Cicely Tyson, the Black actress who shattered glass ceilings and won multiple awards, said goodbye on Thursday, January 28, at 96. Two days before her passing, her first memoir was released titled “Just As I am.”
Tyson created a pathway in Hollywood for Black women that opened doors. Her roles included playing a former slave, civil rights icon, sharecroppers, truthteller, mother, and other complex roles. Through these characters, Tyson displayed her profoundness, grace, and humility.
Stunned to hear that Cicely Tyson had joined the ancestors. Words like “trailblazer,” “genius,” and “legend” are shamefully insufficient when describing Ms. Tyson. May she rest in perfect peace.
— Marc Lamont Hill (@marclamonthill) January 29, 2021
Some of her most famous movies and shows she was in were the wons that had Black women in lead roles, including “Sounder” from 1972, “The Autobiography of Miss Jane Pittman,” in 1974, “Roots,” from 1977 “The Women of Brewster Place,” in 1989, and most recently in 2011, “The Help.”
In Tyson’s memoir, despite all the hurdles she surpassed, she said her proudest moment was in 2016 when then-President Obama awarded her the Medal of Freedom.
In an interview with Steve Harvey, Tyson said, “I am one of three children, grew up in the area that is now known as El Barrio and that was the East Side (of New York) To come from there to the White House with the first black President … to put that medal around my neck: Where can you go from there?”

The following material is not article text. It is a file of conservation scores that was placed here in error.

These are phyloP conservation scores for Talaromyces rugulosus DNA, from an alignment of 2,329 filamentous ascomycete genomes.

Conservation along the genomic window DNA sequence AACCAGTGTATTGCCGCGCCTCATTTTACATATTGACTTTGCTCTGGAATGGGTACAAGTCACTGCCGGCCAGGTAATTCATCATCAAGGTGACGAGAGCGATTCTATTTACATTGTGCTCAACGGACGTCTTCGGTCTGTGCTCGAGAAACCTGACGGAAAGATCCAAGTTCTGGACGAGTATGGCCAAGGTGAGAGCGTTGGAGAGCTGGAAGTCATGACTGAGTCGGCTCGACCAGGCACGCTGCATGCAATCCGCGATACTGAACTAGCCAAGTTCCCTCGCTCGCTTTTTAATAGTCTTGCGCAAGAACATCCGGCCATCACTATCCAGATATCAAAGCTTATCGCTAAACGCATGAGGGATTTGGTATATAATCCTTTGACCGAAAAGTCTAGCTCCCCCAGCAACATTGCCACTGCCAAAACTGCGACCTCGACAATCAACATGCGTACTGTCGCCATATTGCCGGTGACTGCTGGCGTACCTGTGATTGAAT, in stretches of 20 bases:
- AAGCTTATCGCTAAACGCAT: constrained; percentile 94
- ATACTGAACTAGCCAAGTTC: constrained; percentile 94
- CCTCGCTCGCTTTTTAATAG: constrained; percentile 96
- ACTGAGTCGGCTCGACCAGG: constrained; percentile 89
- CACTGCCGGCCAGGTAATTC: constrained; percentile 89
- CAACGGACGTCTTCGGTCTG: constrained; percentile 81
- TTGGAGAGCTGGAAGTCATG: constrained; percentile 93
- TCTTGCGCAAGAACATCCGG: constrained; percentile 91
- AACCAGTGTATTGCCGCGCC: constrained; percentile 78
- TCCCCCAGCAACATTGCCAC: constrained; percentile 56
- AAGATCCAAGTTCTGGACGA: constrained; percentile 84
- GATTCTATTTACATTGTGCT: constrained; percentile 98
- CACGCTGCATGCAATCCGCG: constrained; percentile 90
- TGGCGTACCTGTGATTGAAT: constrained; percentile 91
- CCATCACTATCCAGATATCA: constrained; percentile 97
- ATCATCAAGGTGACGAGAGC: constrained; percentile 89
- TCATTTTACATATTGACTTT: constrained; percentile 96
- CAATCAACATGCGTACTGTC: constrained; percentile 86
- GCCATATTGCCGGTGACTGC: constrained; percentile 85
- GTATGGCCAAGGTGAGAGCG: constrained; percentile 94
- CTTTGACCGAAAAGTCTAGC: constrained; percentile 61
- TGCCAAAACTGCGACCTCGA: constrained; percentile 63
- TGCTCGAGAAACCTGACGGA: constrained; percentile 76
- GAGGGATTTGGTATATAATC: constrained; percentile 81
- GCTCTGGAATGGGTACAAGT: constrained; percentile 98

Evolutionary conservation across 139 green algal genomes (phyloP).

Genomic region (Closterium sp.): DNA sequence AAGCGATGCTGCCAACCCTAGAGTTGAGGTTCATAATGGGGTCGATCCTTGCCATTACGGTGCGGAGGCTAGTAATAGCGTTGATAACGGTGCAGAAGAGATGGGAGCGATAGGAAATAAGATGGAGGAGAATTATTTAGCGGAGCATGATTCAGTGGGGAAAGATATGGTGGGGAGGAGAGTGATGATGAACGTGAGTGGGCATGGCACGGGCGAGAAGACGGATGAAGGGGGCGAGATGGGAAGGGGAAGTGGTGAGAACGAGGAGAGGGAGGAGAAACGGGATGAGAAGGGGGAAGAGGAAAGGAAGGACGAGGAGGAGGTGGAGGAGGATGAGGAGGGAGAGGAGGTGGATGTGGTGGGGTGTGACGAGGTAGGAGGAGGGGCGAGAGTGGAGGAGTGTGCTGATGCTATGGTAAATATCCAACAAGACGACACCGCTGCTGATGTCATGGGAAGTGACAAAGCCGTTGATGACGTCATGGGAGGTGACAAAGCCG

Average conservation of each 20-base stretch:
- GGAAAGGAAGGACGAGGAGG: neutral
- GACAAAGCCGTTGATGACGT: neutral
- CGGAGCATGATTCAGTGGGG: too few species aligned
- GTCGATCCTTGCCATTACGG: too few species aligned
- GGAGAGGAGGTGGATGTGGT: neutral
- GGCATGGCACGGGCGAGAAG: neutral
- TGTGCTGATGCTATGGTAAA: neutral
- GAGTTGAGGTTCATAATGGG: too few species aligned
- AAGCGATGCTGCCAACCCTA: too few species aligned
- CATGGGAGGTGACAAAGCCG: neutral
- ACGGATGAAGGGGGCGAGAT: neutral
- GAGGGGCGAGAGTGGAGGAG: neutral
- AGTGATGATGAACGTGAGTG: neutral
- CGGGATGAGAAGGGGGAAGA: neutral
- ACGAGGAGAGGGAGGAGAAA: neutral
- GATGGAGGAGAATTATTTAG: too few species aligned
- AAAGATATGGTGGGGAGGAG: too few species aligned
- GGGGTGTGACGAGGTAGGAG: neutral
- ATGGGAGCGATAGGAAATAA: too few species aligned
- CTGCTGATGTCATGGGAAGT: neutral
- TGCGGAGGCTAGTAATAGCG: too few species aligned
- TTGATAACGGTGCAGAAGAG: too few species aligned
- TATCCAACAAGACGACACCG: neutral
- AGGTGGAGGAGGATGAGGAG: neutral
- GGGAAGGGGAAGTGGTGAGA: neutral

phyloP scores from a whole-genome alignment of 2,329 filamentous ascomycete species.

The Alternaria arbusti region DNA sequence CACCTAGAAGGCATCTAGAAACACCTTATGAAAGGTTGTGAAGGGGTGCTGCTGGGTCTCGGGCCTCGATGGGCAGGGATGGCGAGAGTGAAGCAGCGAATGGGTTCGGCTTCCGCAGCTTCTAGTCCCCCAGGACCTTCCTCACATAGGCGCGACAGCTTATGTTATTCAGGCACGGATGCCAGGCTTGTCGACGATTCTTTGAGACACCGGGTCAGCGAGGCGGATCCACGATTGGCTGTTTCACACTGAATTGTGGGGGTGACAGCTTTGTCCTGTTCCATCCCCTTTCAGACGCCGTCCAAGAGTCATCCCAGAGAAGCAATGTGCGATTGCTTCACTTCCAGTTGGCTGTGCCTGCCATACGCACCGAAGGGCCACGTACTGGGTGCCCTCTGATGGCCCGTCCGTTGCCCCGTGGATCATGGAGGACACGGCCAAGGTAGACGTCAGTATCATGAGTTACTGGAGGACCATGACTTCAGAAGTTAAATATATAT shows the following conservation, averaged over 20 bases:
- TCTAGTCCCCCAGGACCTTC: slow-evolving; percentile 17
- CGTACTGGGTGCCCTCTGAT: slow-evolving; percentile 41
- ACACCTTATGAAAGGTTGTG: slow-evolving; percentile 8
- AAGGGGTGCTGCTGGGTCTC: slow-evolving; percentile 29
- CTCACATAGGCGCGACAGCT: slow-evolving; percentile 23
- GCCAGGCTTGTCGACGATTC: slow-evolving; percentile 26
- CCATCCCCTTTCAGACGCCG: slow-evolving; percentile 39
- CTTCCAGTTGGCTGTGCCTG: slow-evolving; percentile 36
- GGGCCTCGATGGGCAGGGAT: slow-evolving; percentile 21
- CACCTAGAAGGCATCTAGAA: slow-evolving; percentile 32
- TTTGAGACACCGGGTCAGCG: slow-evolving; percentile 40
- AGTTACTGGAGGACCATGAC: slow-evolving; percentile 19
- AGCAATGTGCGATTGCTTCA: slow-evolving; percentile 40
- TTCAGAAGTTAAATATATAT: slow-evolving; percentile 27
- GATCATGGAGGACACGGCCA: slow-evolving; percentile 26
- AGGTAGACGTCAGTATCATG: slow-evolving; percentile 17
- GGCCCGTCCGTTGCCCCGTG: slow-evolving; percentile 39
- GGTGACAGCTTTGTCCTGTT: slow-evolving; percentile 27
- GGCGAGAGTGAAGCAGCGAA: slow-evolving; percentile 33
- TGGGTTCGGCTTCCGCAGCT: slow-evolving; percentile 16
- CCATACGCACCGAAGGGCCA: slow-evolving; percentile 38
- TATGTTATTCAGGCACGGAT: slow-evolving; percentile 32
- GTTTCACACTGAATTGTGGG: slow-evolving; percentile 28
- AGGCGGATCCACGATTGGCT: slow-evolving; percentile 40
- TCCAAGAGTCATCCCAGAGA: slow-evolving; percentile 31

Cicely Tyson was born on December 19, 1924, in New York. From a very early age, her passion lied in performing, playing piano, and singing at her parish as a child. After graduating high school, Tyson attended New York University.
The beginning of her entertainment career was as a model when a fashion editor at Ebony magazine took an interest in her in the 1950s. She performed in theater for almost ten years before guest-starring on television shows regularly by the mid-’60s.
In her first breakout role in 1972’s “Sounder,” she portrayed the glue of the family with the Depression-era sharecroppers, a movie based on William H. Armstrong’s novel.
This film led to her first and only Oscar nomination. Almost five decades later, she received the Oscars’ golden statue in 2018, an honorary Oscar. She was the only Black woman until now to receive this honor.
According to Variety, Tyson refused to play roles like a drug addict, prostitution, or maid, where she believed it was disrespectful.
We lost a strong Black woman who left a legacy behind, and paved the way for many others to follow her footsteps. However, she lives on through her vital roles.